No deal Brexit risk to UK travel companies over TOMS VAT issue

Any UK travel-based businesses operating in the EU after 29 March 2019 could see changes to their VAT accounting under the tour operators margin scheme (TOMS)

Travel providers, tour operators and other business involved with buying and reselling travel, accommodation and other associated costs within the EU, which are required to operate TOMS could be affected, if the UK were to fall out of the EU without a deal.

TOMS calculates the VAT that is to be accounted for by taking the VAT from the margin of holidays taken within the EU, including the UK.

If there is a no deal Brexit, HMRC has suggested that for UK established tour operators, or those business that are required to account for UK VAT by using the TOMS method, UK VAT will only be accounted for on the margin of UK holidays.

Accordingly, where a business is predominantly involved in holidays that take place outside of the UK but within the EU, the VAT amount payable could reduce, RSM points out.

Sandy Cochran, indirect tax director at RSM, warned: ‘Travel companies operating in the EU should be mindful of any potential VAT changes post-Brexit. A no deal scenario could have implications to the amount of UK VAT to be accounted for by HMRC, and this could mean changes to the amount of VAT payable.’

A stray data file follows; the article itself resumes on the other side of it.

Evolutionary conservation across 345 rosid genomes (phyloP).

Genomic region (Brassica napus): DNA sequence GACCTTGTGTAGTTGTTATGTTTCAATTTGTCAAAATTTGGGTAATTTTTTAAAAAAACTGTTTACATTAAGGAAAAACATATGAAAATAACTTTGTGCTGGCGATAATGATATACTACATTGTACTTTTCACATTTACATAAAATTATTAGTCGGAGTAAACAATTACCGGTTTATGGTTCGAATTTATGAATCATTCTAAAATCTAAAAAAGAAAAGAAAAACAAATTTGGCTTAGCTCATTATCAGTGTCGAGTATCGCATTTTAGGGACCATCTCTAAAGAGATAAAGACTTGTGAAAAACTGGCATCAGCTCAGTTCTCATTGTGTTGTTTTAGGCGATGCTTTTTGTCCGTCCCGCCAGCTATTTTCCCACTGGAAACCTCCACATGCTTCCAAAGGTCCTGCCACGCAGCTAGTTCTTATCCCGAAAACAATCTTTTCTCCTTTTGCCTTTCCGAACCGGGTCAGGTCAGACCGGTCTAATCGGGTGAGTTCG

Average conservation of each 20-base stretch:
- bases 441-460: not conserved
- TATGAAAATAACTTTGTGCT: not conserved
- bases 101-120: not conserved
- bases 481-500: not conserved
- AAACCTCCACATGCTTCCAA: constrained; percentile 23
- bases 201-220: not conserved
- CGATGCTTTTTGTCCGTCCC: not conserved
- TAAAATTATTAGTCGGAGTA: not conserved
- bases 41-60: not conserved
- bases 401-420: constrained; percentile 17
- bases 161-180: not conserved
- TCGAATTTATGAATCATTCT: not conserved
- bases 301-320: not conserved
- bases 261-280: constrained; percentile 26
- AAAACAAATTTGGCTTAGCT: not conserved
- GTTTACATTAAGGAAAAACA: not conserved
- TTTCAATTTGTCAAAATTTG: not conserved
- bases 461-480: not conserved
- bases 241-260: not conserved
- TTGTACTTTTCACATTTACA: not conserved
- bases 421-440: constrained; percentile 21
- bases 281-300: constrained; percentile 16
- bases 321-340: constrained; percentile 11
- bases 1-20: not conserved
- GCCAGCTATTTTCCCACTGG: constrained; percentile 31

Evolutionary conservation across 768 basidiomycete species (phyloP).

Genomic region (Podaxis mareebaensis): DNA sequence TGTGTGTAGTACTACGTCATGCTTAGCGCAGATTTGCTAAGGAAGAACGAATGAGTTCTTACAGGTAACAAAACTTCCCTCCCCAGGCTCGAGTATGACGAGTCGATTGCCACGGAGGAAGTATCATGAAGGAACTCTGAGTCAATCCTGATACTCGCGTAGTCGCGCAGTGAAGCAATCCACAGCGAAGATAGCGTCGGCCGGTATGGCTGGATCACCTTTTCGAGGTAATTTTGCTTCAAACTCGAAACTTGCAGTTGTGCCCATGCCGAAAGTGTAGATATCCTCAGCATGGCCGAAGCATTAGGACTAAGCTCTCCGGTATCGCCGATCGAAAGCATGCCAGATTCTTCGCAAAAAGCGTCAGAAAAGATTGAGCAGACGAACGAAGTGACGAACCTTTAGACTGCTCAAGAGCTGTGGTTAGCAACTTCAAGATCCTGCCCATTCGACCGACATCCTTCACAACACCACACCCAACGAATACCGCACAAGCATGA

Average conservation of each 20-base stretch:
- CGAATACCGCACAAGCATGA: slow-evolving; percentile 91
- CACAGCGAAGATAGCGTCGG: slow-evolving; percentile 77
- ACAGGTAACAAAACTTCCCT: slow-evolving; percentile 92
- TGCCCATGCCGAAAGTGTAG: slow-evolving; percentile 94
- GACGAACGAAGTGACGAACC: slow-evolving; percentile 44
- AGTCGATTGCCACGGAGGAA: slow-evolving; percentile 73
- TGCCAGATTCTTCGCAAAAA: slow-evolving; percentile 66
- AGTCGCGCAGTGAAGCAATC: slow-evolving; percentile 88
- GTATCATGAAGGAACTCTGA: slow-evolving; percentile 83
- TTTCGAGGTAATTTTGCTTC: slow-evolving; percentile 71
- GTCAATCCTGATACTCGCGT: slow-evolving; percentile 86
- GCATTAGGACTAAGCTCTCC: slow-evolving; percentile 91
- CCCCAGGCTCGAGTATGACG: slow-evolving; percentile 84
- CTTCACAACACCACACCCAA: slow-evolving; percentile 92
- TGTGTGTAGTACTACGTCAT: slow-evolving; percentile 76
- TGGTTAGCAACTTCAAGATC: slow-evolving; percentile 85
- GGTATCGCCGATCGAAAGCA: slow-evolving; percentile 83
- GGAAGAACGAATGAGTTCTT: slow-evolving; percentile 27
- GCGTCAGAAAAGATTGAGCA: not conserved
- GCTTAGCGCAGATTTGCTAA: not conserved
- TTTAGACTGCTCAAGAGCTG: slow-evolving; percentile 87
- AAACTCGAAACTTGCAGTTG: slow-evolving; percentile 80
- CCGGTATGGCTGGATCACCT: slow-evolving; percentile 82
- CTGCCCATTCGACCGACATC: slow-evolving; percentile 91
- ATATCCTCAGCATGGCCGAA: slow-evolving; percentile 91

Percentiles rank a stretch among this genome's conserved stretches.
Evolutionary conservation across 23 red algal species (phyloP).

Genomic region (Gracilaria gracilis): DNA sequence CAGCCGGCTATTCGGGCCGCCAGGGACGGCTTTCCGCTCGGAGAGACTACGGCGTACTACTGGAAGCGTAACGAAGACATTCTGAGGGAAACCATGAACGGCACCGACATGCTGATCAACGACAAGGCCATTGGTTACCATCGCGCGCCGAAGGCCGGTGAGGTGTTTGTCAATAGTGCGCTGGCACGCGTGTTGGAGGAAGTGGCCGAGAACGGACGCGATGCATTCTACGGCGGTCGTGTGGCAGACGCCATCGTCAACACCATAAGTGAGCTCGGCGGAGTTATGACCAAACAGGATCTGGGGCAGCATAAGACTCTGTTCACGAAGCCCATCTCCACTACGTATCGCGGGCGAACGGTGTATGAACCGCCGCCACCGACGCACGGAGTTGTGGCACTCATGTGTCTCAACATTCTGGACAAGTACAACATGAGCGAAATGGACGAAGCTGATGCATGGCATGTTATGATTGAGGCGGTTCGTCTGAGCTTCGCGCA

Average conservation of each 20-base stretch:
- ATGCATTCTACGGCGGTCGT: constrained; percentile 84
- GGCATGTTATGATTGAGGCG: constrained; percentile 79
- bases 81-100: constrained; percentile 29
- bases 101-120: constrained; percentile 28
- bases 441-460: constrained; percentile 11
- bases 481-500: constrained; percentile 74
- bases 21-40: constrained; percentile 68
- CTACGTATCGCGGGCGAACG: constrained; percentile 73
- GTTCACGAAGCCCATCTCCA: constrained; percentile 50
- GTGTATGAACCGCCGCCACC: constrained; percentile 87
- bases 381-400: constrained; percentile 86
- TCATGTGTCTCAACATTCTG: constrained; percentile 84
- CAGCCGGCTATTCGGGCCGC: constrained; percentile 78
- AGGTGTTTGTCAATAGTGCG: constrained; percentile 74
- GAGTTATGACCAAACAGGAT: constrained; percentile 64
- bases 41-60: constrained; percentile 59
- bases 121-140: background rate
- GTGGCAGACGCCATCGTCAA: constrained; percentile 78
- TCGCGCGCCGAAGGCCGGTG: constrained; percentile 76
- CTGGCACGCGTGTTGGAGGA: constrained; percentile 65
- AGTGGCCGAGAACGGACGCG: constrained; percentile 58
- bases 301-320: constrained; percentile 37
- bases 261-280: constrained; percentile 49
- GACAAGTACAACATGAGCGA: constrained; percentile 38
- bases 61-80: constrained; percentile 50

However, Cochrane pointed out that static or reduced VAT will not necessarily apply across the board.

 ‘With VAT and TOMS, the devil is in the detail, as other costs and income may need to be considered, such as the impact of any “in-house” supplies and where this stock is located for example.

‘We would urge UK businesses operating in the EU to start scenario-planning or stress-testing their balance sheets if they have not done so already. Ahead of any potential changes to VAT post Brexit, businesses should verify any revised calculations,’ Cochrane said.

RSM also noted that with Making Tax Digital for VAT coming into effect on 1 April, HMRC could use the milestone as a mechanism to review existing VAT calculations and raise assessments, adding urgency to the need to ensure the accuracy of VAT calculations.

Report by Pat Sweet

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